To make sure that everything is organized properly, look at the Layers panel in the bottom right corner of the screen. You should see three entries in the list: your source image, then above that should be the Background Layer, and then on top of that should be the Silhouette Layer.
If the order gets mixed up, don’t worry! You can re-arrange the layers by clicking and dragging the layer thumbnails.
Step 2: Drawing Your Paths
Now it’s time to draw your silhouette! Select the Silhouette Layer in the Layers panel, and then switch to the Paths tool using the Toolbox or the keyboard shortcut B.
Choose a place to start your silhouette, and click once to place the first anchor point of your path. Move the cursor a short way along the outline of your subject, and click again to place a second anchor point.
GIMP will draw a straight line between each point, but you can make it draw a curved line instead by dragging the cursor as you click to place a new point. Each line, curve, and anchor point can be edited and adjusted at any time, so don’t worry too much about placing them perfectly on the first try.
Continue placing points around your subject until you’ve completely outlined it. To close the path and create a contained shape, hold down the Ctrl key (use Command on a Mac) and click the very first anchor point that you placed.
Remember, you can adjust the placement of each point on your path at any point, and you can use the handles attached to each point to control the curves on either side of the point.
If you hold down the Ctrl / Command key while moving a handle, you can adjust each line independently, or you can hold down the Shift key while moving a handle to align both sides and create a smooth curve.
If you accidentally change tools and your path seems to disappear, don’t worry! It’s not really gone, it just got deselected. Open the Paths panel next to the Layers panel in the bottom right corner of the GIMP interface, and select the path you were working on. It should be visible and editable again in the main document window.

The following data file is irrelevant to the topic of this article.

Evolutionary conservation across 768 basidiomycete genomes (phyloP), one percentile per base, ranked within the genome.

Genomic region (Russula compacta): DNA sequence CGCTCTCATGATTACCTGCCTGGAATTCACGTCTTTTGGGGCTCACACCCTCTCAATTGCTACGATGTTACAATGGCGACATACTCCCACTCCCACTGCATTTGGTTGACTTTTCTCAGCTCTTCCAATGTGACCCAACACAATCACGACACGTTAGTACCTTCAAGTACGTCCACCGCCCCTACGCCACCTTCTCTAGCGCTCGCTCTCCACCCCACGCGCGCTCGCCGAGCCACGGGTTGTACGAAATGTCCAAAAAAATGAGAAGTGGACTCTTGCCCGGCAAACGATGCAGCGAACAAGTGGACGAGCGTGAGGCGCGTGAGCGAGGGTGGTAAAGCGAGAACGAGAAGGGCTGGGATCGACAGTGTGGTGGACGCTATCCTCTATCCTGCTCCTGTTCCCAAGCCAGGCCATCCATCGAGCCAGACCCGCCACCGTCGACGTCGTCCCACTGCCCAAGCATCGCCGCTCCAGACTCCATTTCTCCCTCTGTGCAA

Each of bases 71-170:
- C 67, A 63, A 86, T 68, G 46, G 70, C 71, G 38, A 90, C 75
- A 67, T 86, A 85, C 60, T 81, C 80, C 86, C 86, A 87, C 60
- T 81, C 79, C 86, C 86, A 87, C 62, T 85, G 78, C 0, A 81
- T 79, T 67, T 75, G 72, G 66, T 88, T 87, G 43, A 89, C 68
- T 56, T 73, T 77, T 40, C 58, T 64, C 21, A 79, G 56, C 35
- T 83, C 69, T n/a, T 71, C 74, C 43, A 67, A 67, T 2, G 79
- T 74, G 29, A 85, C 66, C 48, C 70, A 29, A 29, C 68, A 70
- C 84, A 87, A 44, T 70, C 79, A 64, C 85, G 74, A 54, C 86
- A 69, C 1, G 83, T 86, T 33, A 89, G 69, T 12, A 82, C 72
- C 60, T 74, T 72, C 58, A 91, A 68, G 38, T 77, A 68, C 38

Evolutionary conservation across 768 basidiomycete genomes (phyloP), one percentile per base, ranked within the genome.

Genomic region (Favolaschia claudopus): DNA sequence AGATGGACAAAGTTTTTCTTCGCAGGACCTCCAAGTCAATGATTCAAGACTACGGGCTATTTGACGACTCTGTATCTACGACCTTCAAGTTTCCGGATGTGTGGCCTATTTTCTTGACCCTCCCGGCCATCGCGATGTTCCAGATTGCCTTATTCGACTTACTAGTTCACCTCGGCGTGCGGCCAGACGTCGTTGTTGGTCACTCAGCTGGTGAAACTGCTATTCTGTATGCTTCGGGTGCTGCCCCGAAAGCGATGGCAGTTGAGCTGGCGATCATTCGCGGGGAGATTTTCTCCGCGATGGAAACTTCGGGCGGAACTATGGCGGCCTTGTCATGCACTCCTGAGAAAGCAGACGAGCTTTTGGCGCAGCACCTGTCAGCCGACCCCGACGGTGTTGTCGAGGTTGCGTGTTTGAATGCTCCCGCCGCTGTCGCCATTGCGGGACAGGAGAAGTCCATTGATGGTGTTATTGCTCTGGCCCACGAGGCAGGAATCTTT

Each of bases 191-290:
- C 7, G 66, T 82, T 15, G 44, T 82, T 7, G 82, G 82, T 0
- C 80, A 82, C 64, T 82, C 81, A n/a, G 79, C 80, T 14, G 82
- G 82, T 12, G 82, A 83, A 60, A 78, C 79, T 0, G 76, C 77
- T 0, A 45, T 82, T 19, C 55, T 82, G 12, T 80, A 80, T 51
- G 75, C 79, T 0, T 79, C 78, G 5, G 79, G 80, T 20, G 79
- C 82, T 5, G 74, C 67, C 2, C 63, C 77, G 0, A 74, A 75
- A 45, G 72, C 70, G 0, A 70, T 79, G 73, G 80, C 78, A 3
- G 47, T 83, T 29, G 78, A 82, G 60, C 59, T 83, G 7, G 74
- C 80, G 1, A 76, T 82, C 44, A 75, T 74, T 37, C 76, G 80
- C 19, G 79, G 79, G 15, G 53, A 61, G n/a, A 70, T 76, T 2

Step 3: Filling Your Silhouette
Once your silhouette path is complete, it’s time to fill it with your chosen color. Make sure that the Silhouette Layer is still selected in the Layers panel before you continue, or you’ll put your silhouette on the wrong layer.
With the Paths tool still active, go to the Tool Options panel and click the Fill Path button.
GIMP will open a small dialog window with a couple of basic options. Select Solid color, and click Fill. GIMP will use your currently active foreground color to fill the path with pixels.
Step 4: Fill in the Background
For the final step, you can choose to put your silhouette on a solid color background. You can make this any color you want, of course, but the simplest option is plain white for maximum contrast with a black silhouette.
Make sure that you select the Background Layer in the Layers panel, or you’ll accidentally wipe out your silhouette!
You can use the Bucket Fill tool set to white to fill the background, or you can press Ctrl + , or Ctrl + . to fill the background with your currently selected foreground or background colors.
A Final Word
Congratulations, you’ve just learned how to make a silhouette in GIMP in two different ways! You can use these same techniques on just about anything that you want to make a silhouette of, so feel free to experiment.
The automatic method works best on images that have a clearly defined subject and background, but even if the automatic selection method doesn’t give you a good silhouette, your skills with the Paths tool will turn your silhouette project into a success.
Enjoy the drawing!About Thomas Boldt